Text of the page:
High Blood Pressure and Kidney Disease

High blood pressure is one of the risk factors for kidney disease. This doesn’t mean that blood pressure problems always lead to problems with the kidneys, but high blood pressure is certainly one of the things that can cause them damage. But how exactly does it do that?

According to MedicineNet.com, the damage from high presure is caused not just to the kidneys, but to a person’s blood vessels in general. The measurement of one’s blood pressure involves how much force the blood exerts against the walls of the blood vessels as the heart pumps. Various factors like retention of fluid or clogged vessels can make the heart work harder and increase the pressure as it works to push blood through.

One reason high blood pressure can lead to kidney problems is that it damages the blood vessels there as well as in other parts of the body. This sometimes results in substances collecting along the inside walls of the blood vessels, thickening them so that the blood pressure goes up. And a vicious cycle can often be created, in which the kidneys can’t remove all the wastes carried in the blood vessels, which leads to a higher fluid volume in the blood vessels, which leads to higher blood pressure.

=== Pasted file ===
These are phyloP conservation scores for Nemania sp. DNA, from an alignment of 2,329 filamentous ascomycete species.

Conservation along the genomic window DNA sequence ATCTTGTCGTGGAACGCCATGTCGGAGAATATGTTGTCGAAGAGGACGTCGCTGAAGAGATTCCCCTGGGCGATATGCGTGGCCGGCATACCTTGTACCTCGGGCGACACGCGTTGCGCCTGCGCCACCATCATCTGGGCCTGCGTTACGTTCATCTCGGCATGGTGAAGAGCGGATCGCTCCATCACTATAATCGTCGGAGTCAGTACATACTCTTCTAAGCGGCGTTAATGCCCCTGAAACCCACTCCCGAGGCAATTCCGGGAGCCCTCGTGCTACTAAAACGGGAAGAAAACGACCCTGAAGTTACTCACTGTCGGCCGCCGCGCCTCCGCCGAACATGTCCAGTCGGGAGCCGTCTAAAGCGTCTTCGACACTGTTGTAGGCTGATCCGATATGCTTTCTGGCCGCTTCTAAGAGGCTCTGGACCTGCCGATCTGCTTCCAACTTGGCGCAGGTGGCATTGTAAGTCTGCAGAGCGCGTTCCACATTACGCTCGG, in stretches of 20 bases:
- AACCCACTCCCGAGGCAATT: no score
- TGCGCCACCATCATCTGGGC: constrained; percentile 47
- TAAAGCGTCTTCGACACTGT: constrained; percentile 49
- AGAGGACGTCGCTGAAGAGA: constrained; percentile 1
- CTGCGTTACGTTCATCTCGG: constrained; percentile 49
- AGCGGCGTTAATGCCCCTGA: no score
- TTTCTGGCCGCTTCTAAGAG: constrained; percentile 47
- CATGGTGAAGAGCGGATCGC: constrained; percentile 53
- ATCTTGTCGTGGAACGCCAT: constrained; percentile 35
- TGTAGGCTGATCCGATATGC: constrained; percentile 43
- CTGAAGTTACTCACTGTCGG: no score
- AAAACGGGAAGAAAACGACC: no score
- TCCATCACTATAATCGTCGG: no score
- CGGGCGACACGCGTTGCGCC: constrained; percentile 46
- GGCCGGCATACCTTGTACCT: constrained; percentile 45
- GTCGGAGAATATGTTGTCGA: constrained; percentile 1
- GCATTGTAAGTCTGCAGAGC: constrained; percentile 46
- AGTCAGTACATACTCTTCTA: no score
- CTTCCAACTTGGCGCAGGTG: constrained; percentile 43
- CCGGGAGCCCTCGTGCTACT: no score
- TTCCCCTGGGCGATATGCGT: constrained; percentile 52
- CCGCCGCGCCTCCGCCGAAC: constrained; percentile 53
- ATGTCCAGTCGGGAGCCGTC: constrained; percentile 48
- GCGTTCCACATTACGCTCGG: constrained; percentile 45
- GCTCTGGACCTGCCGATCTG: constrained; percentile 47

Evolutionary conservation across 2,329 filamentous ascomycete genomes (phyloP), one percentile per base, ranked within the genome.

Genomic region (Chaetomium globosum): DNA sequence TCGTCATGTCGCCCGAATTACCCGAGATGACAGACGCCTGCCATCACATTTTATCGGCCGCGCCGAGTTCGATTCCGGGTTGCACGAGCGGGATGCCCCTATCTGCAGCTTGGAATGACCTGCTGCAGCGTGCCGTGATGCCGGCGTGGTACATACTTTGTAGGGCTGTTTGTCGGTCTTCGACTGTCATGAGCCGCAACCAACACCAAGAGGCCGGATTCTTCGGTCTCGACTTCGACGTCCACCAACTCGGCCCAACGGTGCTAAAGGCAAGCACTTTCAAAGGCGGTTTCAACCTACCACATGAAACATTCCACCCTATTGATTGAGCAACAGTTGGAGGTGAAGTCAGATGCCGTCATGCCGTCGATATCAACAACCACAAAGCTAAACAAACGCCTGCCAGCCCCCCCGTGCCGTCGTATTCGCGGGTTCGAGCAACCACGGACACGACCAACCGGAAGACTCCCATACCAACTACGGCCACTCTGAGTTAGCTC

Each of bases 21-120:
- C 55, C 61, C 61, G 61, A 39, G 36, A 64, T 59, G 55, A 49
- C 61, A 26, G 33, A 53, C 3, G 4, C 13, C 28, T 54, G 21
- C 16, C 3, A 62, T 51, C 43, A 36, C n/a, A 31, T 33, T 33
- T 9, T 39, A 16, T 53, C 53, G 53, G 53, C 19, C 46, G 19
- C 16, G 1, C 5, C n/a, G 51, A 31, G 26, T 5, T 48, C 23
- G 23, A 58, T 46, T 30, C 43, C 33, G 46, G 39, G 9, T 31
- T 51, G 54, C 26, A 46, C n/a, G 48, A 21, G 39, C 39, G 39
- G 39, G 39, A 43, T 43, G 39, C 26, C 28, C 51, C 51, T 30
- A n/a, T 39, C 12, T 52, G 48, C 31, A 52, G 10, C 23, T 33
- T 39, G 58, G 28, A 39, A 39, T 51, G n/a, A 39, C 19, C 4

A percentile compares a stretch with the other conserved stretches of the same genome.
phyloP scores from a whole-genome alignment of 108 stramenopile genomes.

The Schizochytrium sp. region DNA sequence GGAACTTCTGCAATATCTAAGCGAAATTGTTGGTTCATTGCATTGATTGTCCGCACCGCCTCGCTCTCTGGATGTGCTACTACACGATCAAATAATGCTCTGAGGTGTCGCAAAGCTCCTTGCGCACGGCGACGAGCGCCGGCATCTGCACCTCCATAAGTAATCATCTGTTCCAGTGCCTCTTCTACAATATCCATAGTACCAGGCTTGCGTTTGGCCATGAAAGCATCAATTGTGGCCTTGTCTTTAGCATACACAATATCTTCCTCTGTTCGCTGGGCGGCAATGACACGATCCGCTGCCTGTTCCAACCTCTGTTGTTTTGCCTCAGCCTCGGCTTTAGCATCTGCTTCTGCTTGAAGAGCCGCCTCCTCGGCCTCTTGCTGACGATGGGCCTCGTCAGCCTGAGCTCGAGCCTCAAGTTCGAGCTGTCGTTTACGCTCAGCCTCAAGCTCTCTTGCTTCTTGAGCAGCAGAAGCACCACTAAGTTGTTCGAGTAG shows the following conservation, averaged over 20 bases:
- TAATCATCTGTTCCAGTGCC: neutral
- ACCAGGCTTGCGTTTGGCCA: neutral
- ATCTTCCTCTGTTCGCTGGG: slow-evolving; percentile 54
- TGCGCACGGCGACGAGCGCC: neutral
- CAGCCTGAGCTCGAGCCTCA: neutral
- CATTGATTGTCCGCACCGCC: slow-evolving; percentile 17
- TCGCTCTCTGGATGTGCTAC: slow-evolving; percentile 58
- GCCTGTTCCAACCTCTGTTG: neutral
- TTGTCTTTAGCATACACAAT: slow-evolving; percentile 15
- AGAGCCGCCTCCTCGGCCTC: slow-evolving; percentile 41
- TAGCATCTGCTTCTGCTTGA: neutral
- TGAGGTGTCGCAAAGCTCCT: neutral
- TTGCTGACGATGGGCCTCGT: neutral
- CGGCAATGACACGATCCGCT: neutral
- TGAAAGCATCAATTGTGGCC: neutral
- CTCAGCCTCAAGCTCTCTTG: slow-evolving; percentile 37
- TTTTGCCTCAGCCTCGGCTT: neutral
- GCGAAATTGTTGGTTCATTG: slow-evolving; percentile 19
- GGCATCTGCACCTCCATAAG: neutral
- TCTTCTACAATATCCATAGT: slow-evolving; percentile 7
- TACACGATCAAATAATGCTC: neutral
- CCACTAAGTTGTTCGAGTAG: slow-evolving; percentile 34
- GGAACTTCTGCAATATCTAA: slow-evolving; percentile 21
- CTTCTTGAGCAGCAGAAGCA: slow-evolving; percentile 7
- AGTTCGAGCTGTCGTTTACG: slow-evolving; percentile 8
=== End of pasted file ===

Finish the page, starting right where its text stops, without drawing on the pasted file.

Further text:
As is the case with other physical causes of kidney disease, the root issue is frequently that the kidneys are simply made to work much harder than they should. Eventually they simply wear out, and stop being capable of filtering wastes out of the blood. Damage caused to blood vessels by high blood pressure is one of the insidious ways kidneys can be harmed.

People most often think of strokes and heart attacks as dangers people can face if they have high blood pressure. But kidney failure is another major risk, and demonstrates another reason why it is absolutely necessary to keep one’s blood pressure under control.

(Further reading: MedicineNet.com; Wikipedia – Hypertensive Nephropathy)

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